Weather is a major factor in how transportation is handled. Some aspects and different weather conditions can have surprising – and not always negative – side effects. Some of the most common weather conditions are rain, snow, and fog. Each of these impacts our lives in profound ways, especially in terms of motor transportation.
With each of these weather conditions, traffic tends to slow. For consumers, this is an annoyance, but for companies it can mean huge profit loss. By interrupting lean systems with factors like weather, companies have to have contingency plans in place. In some cases, trucks will completely miss load times and therefore be refused by the receivers. This can cause a truck to have to idle for as long as a day until the area is able to receive the load again. In doing so, other deliveries may be delayed, especially if there is some sort of backhaul a truck would be doing. Every delay in the supply chain has a ripple effect. Not only is there a slowdown in traffic, but accidents are also more likely to occur. That is something a company has to hedge against in order to buffer from extreme damages and potential lawsuits if a driver is behaving recklessly.
However, surprisingly, there isn’t as much efficiency loss as one would expect in terms of gas mileage. While the traffic is moving slower, on snow and rain the wheels of the truck actually have less friction with the road. What this does is allow for the same truck to semi-slide on the pavement rather than just roll on it. Estimates have placed the increase in fuel economy as high as 3%. If there is a situation where a truck can move at the same speed on these more slick roads, there can actually be an increase is gas mileage efficiency.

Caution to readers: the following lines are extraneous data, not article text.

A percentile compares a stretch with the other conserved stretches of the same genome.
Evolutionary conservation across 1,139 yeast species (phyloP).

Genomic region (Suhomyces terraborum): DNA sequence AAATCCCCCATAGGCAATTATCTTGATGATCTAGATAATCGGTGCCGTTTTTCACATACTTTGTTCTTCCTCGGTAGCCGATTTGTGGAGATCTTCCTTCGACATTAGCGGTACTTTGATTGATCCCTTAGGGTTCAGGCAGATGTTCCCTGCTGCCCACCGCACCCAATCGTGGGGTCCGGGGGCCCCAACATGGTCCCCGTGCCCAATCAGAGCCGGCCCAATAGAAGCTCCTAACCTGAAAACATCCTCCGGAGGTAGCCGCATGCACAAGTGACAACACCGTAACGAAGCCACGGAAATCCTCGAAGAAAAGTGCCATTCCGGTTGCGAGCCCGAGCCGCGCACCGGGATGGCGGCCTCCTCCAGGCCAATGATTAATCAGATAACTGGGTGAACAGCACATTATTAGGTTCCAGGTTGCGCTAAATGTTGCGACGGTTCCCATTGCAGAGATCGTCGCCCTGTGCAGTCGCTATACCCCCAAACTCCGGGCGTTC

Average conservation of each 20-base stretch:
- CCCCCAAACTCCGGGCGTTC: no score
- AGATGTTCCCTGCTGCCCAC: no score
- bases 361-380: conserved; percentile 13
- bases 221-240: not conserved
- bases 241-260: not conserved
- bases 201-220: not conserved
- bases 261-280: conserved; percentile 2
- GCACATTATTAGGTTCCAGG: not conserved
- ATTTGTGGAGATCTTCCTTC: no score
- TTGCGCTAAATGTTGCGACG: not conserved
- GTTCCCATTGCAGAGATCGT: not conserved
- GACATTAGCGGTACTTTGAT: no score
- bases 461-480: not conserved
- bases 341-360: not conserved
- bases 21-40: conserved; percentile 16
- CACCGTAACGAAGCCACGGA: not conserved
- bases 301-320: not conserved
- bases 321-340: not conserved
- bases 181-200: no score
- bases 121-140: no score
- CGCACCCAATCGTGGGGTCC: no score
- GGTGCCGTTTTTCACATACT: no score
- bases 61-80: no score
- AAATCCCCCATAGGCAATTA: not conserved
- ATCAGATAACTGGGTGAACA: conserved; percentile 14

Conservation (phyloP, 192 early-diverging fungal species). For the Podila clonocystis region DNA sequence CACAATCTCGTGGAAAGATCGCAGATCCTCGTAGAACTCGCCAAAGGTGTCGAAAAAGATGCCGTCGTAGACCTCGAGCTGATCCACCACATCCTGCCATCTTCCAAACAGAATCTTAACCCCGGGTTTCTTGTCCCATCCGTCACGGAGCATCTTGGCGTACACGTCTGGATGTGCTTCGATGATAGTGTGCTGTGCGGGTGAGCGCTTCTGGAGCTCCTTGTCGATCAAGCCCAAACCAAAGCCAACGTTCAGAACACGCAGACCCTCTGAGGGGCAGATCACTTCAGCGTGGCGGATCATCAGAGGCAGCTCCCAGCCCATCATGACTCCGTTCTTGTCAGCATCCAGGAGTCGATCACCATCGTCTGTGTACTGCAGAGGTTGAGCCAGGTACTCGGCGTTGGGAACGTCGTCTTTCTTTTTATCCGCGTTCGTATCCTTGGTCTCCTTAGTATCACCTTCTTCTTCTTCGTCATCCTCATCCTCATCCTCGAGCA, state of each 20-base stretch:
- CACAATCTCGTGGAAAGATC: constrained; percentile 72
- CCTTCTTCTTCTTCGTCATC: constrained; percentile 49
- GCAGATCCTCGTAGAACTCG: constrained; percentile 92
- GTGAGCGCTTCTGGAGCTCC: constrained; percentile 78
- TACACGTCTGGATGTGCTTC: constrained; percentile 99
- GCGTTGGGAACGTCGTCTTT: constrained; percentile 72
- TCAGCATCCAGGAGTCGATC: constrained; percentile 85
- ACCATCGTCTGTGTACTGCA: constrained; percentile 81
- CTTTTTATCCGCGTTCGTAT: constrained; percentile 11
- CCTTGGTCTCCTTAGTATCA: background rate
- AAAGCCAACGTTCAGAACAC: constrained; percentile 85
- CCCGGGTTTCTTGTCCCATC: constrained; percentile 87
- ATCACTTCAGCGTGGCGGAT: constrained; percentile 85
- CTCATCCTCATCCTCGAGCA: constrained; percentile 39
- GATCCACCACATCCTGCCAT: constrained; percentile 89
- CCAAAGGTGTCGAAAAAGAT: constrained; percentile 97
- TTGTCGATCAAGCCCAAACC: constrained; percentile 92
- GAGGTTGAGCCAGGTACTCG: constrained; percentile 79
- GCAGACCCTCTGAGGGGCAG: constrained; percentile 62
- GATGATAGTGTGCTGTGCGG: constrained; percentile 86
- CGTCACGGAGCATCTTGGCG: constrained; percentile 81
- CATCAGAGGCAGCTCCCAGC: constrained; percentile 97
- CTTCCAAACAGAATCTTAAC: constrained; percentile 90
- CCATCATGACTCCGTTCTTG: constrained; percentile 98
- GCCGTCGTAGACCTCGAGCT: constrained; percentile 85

More so than not, these conditions can be unsafe. Especially in areas with heavy congestion already, drivers have a tendency to take riskier maneuvers which can lead to collisions. For every collision, traffic screeches to a halt while emergency vehicles sort out the mess.
What everyone needs to be aware of, whether they know it or not, is that we all affect the supply chain of every company that uses the roads we drive on. Our actions have serious consequences on the efficiency of companies’ transportation and on the safety of everyone around us. What can we do to make the road a safer and more efficient place to travel on?
I suggest reading this for a humorous and helpful article on exactly that issue: http://www.cracked.com/article_20106_6-little-known-driving-tips-that-could-save-your-life.html